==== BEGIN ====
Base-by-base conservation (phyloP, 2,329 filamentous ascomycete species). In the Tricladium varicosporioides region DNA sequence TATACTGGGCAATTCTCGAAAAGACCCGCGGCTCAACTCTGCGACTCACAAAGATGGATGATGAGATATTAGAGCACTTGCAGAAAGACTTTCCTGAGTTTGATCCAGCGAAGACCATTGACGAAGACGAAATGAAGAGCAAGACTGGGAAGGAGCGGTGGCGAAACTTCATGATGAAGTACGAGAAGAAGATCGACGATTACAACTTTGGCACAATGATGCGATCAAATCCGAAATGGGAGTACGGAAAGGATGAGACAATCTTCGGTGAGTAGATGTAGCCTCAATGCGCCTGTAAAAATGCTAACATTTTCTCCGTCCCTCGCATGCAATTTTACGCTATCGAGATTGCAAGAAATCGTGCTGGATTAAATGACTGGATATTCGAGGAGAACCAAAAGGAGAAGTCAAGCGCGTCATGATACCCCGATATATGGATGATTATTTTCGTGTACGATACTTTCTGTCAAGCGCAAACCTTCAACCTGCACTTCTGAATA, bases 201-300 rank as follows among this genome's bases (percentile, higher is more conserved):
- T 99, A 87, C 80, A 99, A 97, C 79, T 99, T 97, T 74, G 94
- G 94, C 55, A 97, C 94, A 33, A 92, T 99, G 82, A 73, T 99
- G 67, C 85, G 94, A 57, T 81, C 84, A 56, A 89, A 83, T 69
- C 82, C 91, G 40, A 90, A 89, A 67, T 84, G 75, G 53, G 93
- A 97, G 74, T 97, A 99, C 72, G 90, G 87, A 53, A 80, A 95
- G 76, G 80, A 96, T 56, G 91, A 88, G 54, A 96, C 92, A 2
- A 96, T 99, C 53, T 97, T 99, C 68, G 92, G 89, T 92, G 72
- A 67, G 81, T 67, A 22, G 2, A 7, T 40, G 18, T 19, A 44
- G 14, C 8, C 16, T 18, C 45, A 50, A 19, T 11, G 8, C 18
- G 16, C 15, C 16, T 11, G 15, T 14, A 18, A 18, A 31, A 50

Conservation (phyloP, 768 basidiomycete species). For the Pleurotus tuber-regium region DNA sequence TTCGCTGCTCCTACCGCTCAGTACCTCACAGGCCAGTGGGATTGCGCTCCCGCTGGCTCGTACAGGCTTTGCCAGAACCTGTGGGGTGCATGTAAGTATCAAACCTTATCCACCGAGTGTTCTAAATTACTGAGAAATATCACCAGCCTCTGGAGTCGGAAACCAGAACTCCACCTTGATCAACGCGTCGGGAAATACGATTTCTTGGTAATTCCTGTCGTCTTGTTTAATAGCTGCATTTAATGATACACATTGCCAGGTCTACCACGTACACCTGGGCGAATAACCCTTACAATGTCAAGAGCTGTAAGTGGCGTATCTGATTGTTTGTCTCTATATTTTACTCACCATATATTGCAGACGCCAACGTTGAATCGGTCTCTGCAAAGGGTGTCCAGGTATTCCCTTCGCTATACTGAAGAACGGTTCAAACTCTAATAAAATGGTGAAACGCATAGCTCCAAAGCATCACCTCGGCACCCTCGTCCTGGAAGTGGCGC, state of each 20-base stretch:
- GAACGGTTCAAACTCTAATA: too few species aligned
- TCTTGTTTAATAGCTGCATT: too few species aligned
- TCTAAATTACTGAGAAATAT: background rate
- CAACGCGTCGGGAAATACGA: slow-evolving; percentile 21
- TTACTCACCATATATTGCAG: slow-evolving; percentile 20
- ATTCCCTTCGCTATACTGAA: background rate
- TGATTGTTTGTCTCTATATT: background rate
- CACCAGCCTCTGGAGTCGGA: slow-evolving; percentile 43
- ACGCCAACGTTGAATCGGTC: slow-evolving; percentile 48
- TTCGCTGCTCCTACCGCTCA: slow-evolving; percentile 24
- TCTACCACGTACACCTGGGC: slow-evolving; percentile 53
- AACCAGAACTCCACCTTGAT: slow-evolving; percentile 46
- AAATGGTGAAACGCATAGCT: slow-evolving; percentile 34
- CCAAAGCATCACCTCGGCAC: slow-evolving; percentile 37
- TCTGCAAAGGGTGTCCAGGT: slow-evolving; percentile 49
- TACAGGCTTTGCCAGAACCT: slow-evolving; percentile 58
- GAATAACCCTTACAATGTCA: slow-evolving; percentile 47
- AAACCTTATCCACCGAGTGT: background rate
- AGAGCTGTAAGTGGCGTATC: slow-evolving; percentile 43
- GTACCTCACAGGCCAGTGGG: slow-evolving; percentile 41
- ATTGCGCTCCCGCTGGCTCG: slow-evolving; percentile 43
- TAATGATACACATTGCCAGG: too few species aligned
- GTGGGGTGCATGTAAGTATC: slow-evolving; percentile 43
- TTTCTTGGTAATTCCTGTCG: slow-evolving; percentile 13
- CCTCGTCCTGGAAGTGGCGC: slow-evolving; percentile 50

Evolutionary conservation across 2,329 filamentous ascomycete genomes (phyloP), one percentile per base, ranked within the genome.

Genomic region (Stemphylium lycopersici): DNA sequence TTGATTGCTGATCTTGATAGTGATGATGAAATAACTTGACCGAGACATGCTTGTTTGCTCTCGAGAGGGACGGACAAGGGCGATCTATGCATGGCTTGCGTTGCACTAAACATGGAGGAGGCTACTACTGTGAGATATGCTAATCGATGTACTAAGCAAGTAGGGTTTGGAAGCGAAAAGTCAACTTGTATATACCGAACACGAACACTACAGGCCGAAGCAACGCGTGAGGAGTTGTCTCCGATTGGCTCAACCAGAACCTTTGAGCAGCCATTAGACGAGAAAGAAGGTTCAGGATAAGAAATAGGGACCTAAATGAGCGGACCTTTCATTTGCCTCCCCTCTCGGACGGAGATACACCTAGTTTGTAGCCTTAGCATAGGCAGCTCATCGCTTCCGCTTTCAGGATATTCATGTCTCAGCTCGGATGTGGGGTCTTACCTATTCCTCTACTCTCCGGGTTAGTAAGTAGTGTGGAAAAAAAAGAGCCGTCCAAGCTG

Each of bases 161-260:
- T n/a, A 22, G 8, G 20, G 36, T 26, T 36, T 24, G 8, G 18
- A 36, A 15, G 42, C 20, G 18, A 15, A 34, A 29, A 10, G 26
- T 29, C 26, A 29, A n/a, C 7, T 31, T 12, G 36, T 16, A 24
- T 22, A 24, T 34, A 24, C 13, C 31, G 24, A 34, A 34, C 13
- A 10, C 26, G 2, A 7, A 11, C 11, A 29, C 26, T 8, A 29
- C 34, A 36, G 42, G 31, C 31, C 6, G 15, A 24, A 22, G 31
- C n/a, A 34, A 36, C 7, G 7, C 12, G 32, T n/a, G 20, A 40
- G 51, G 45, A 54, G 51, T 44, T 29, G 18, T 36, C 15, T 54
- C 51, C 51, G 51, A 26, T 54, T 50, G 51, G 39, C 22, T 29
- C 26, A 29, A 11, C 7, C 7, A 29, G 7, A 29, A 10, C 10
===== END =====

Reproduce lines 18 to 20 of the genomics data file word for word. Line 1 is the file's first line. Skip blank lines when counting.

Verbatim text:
- ATTCCCTTCGCTATACTGAA: background rate
- TGATTGTTTGTCTCTATATT: background rate
- CACCAGCCTCTGGAGTCGGA: slow-evolving; percentile 43